Mike McCarthy impressed with Ty Montgomery despite 'significant' injury

INDIANAPOLIS -- An ankle injury wrecked what had the makings of a promising rookie season for Green Bay Packers receiver Ty Montgomery. Now the surgery to correct it could wipe out his entire offseason.

Coach Mike McCarthy views the offseason between a player’s first and second seasons as crucial to his development, so the 2015 third-round pick from Stanford could fall behind as he prepares for Year 2.

“It’ll be great to have him once he gets back,” McCarthy said this week at the NFL scouting combine. “I don’t know if he’ll be ready til training camp.”

Montgomery’s injury was an ongoing saga last season, but McCarthy said the rookie handled it like a seasoned veteran. It started Oct. 18, when Montgomery twisted his left ankle so severely he initially thought he broke his leg. It was eventually diagnosed as a high ankle sprain. At least twice he returned to practice only to experience setbacks before the Packers finally placed him on season-ending injured reserve Dec. 21.

Montgomery then underwent surgery for what his agent said was cartilage damage.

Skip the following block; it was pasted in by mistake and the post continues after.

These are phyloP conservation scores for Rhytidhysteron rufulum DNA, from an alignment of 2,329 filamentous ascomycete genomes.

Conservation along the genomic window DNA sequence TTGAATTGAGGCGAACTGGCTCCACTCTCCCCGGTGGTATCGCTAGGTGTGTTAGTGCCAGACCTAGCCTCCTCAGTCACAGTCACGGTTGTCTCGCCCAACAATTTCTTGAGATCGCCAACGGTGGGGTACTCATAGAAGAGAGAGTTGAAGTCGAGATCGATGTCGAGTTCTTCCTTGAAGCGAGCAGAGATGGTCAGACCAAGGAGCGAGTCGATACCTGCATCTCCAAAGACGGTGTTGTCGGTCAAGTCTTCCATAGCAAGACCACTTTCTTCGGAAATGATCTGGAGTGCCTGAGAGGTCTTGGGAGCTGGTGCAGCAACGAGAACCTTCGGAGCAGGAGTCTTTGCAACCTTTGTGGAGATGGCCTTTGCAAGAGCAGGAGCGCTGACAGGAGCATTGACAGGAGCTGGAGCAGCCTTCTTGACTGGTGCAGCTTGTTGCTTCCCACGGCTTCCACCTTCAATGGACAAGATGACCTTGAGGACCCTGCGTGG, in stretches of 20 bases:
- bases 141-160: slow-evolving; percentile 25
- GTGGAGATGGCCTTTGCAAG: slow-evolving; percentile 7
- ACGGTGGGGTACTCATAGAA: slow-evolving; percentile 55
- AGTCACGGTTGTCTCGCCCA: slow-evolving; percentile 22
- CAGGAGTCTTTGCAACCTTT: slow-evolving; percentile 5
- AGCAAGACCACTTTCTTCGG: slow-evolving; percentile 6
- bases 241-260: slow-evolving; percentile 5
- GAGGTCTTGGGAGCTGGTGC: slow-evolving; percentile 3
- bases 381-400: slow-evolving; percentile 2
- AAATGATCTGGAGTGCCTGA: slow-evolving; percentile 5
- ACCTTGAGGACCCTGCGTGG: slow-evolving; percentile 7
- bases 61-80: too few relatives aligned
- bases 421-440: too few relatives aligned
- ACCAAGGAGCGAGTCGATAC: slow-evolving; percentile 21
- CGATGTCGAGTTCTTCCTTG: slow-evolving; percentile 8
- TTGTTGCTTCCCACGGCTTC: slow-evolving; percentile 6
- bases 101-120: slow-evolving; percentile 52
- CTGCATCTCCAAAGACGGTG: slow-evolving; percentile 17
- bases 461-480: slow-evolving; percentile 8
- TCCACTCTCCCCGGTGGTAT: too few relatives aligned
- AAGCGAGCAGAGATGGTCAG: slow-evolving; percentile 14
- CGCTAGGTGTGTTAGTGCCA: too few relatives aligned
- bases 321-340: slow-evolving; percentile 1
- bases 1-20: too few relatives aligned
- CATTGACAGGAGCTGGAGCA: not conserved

“Just talking with Ty after the season, he was frustrated,” McCarthy said. “He felt he had this injury and people didn’t think he was [seriously injured]. I said, ‘No. 1, that’s not the case.’ Two, I said, ‘I appreciate that you went through every step.’ He tried to come back three or four different occasions. At the end of it he had the operation. I said, that’s the way a pro goes about it. [Team physician Dr.] Pat [McKenzie] is not that way, but some people might have operated earlier. He did everything he could, he went through all the different types of treatments.

“He got the point where there were times he thought he was going to be able to go. But based on what they saw once they went in there, it’s understandable the way they went around it. For a young guy -- some people might have shut it down a lot earlier than that. I think it was what, six or eight weeks? It was frustrating for him. But you appreciate when guys do that, do everything they can to get back on.”

Montgomery stood out early in training camp and was targeted for a significant role on special teams as a kickoff returner, and then on offense after Jordy Nelson blew out his knee Aug. 23. He caught 15 passes (without a drop) for 136 yards and two touchdowns in the first six games.

McCarthy said Montgomery is staying in Green Bay this offseason and has been part of a group of players that includes Nelson who are rehabbing and working out at Lambeau Field full-time this winter.

“He’ll be better from it,” McCarthy said. “I tell you, obviously he had a significant injury [that] required surgery, and the young man did everything he possibly could to get back on the field. He tried everything. Surgery is the last resort, but I think it was a good six- to eight-week period that he tried numerous times to get back on the field. Very impressed with him as a young man.”